Can you change from a night owl to an early bird? Here’s what sleep experts think you can do.
I wake at 4:15 every morning with my brain like a wet noodle and a headache. I wish I could trade my work-induced jet lag and morning headache for a lazy morning. Maybe I need another sleep-depriving drink?
I’m not really sure if I can change from a night owl to an early bird. Like everything else, sleep is what you make it.
That’s the advice from many experts, but there’s one thing that can change the trajectory of your sleep just as easily: making changes to your diet.
Dr. David Katz, co-author of The Big Fat Surprise, told Fox News that he gets up at 4:15 every morning and is a late bed-taker, despite living on one of the “brightest and healthiest” coasts. His sleepiness stems from a high-protein diet that he says, along with a strong workout routine, will bring about a “sleep-enhancing reversal.”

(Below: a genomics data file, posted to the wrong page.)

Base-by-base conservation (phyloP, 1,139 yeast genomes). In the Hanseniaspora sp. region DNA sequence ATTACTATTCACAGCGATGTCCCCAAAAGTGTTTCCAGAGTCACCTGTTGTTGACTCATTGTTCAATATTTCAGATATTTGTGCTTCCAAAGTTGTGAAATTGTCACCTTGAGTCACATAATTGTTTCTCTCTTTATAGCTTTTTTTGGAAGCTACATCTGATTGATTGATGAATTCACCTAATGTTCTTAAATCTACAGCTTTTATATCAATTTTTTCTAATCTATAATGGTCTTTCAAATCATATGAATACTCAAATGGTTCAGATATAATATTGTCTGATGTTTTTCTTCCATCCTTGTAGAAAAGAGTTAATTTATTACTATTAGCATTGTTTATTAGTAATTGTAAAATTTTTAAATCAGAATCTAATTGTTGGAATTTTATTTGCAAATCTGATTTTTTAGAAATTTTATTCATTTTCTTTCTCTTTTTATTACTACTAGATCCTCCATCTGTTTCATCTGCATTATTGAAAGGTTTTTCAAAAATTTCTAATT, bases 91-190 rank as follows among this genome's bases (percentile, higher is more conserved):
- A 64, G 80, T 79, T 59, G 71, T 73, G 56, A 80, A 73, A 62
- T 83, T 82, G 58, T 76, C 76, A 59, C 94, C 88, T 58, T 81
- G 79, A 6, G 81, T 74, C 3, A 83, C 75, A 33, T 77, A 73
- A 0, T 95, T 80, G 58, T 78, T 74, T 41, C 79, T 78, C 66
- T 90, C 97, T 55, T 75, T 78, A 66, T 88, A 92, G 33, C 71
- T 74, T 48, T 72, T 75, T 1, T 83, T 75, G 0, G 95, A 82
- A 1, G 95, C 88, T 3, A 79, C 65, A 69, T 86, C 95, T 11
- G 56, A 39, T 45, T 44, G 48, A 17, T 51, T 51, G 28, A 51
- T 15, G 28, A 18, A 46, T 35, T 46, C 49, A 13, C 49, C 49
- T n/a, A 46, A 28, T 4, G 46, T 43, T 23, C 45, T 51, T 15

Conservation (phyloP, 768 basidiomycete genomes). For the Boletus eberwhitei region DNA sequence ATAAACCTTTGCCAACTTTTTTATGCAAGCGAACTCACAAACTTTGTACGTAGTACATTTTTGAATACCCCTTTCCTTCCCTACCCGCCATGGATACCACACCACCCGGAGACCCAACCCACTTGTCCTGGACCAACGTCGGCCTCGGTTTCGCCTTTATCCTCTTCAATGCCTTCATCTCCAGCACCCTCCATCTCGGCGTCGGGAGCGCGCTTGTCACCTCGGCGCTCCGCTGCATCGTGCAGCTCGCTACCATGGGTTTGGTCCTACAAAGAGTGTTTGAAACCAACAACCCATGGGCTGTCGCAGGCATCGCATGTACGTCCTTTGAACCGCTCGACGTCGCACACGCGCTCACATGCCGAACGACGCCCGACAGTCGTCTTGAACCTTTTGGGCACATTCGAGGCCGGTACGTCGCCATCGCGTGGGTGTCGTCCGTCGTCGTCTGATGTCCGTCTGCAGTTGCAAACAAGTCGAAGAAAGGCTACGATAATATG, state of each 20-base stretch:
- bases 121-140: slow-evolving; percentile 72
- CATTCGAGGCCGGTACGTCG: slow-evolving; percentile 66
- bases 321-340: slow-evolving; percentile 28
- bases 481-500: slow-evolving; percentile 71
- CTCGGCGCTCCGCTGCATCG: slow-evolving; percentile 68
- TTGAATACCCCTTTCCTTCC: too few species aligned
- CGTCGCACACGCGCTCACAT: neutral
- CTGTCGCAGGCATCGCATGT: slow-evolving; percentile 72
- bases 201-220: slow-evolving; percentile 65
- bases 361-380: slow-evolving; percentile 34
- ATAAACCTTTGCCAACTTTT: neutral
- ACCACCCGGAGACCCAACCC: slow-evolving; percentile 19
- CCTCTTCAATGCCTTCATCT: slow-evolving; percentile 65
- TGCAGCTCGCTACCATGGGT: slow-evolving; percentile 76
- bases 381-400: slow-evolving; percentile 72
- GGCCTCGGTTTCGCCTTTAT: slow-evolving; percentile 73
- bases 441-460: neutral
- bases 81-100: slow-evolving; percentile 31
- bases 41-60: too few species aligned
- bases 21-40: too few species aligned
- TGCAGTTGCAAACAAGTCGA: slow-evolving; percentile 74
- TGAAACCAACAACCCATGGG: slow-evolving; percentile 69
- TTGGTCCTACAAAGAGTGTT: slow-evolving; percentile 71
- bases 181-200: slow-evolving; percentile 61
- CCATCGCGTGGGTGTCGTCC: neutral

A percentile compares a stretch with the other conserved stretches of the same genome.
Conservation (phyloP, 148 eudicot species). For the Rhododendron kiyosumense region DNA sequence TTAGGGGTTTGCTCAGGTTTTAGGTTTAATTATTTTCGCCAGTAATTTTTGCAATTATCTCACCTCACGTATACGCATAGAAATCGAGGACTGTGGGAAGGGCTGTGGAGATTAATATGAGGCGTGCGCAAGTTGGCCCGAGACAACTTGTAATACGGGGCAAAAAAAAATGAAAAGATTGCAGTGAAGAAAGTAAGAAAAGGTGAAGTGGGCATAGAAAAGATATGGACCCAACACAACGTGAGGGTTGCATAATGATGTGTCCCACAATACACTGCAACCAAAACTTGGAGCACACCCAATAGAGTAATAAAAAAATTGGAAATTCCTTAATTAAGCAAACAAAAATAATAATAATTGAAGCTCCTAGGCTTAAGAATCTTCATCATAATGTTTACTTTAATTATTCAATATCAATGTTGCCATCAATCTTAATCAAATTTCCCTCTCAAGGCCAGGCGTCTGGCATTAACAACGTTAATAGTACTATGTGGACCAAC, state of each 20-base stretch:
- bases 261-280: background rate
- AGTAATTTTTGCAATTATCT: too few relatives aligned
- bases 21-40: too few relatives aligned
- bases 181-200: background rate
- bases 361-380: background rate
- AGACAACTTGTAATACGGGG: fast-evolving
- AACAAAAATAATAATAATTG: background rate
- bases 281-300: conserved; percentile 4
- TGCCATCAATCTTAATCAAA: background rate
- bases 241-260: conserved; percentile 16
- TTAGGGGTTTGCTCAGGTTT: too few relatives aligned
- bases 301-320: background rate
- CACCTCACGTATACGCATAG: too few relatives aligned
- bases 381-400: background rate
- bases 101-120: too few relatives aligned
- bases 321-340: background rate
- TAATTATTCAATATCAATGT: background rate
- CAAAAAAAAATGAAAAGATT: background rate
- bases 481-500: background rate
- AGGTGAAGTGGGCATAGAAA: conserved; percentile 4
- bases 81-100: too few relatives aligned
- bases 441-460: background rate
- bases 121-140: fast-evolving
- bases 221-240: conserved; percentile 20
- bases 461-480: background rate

“At the risk of being a bit hyperbolic, a big part of getting a good night’s sleep is getting a good night’s rest. The body works best when it has plenty of sleep,” Katz said.
The National Sleep Foundation says that a good night’s sleep is vital to a healthy relationship with food and more energy.
While you feel great when you sleep, it can be a vicious cycle, according to Sleep Health Coach Dr. Richard J. Williams, Ph.D., who said it’s easy to get that first good night sleep by having a good night’s rest.
“It’s good to have a good night’s sleep, but when you don’t get enough, it’s more important to make sure you get enough sleep,” Williams said. “You shouldn